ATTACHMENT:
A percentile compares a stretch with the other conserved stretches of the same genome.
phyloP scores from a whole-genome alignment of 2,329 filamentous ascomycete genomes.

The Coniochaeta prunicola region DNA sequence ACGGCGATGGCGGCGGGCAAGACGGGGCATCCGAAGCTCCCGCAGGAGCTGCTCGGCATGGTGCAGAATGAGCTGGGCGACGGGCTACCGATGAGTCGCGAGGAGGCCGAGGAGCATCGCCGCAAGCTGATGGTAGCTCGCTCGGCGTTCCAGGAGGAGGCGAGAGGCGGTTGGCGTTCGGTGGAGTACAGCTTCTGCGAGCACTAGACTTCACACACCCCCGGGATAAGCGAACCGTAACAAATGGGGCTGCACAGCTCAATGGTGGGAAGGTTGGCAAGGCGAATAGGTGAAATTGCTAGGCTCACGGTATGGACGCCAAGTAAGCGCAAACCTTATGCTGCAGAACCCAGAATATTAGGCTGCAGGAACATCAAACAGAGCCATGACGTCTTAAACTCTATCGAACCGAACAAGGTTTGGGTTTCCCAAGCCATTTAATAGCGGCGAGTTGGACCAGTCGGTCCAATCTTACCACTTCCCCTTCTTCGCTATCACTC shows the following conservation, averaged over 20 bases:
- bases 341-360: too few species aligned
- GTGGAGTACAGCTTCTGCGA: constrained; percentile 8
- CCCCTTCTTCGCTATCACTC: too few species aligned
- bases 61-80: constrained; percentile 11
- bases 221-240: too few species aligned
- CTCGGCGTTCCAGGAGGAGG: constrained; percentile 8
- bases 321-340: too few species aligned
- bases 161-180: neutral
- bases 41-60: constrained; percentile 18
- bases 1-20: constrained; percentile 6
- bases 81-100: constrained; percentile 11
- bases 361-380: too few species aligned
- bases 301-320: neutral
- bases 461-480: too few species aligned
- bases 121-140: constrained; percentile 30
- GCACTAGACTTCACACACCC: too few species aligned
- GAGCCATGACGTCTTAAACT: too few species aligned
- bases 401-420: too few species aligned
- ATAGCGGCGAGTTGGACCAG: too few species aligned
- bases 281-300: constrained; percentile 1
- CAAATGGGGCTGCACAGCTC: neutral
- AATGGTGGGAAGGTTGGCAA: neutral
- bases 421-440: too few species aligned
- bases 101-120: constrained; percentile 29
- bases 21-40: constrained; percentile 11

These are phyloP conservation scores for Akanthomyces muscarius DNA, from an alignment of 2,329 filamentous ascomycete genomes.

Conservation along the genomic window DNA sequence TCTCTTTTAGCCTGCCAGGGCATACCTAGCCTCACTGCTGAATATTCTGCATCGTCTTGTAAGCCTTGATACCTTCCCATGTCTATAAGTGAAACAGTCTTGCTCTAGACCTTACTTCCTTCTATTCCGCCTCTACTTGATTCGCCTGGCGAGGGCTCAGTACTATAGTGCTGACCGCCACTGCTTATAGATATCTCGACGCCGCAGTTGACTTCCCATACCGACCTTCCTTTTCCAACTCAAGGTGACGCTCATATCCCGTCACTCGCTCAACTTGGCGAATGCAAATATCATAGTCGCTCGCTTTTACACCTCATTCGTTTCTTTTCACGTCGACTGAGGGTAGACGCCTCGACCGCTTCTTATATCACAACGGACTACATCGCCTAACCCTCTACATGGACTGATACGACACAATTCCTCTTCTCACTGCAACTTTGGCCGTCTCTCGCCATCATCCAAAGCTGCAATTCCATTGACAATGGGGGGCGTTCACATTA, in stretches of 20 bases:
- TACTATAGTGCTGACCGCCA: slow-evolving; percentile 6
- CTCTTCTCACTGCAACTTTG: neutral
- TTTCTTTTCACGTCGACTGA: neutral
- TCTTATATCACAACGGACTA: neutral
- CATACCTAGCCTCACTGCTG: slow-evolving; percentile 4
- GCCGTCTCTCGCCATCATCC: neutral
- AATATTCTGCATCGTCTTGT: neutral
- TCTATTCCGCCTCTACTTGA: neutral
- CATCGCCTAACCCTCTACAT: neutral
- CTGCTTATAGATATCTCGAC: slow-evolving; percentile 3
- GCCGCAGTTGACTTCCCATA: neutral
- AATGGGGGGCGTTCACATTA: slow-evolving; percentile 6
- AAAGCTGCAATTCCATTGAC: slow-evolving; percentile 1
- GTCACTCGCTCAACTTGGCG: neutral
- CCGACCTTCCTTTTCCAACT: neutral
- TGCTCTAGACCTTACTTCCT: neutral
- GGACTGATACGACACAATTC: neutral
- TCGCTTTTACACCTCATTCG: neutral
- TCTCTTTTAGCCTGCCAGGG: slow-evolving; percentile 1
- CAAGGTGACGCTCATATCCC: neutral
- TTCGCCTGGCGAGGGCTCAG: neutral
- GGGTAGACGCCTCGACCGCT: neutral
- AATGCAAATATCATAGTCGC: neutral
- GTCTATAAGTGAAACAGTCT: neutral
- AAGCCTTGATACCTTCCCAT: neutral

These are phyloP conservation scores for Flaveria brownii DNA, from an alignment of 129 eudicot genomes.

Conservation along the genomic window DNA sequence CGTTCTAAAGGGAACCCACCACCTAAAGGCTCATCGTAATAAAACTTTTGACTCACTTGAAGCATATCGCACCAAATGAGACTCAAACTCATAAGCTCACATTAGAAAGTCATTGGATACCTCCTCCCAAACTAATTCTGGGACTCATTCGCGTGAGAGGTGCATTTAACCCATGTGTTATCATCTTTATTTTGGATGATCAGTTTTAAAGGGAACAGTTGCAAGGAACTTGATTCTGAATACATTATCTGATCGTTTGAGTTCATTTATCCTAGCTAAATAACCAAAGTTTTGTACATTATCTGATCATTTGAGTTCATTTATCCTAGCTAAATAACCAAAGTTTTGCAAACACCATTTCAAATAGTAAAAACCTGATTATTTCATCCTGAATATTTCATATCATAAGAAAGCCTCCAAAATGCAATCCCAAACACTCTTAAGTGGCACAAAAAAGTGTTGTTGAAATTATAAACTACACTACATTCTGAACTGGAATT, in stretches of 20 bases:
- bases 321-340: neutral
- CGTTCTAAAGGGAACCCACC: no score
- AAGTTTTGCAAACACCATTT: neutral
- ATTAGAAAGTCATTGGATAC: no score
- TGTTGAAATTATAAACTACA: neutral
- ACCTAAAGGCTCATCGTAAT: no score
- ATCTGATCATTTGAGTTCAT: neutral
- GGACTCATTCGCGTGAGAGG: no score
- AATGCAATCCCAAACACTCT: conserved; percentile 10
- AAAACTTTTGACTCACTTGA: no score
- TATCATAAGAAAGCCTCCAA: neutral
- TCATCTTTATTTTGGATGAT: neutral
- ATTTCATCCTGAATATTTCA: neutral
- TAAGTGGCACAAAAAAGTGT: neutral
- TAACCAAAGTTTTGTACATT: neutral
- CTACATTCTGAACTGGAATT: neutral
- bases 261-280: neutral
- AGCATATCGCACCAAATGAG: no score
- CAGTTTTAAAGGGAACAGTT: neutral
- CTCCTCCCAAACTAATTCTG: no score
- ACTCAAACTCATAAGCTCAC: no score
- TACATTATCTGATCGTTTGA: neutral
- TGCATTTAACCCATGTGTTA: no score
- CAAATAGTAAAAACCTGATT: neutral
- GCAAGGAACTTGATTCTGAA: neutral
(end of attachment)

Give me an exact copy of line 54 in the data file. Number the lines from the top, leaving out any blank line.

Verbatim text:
- GTCTATAAGTGAAACAGTCT: neutral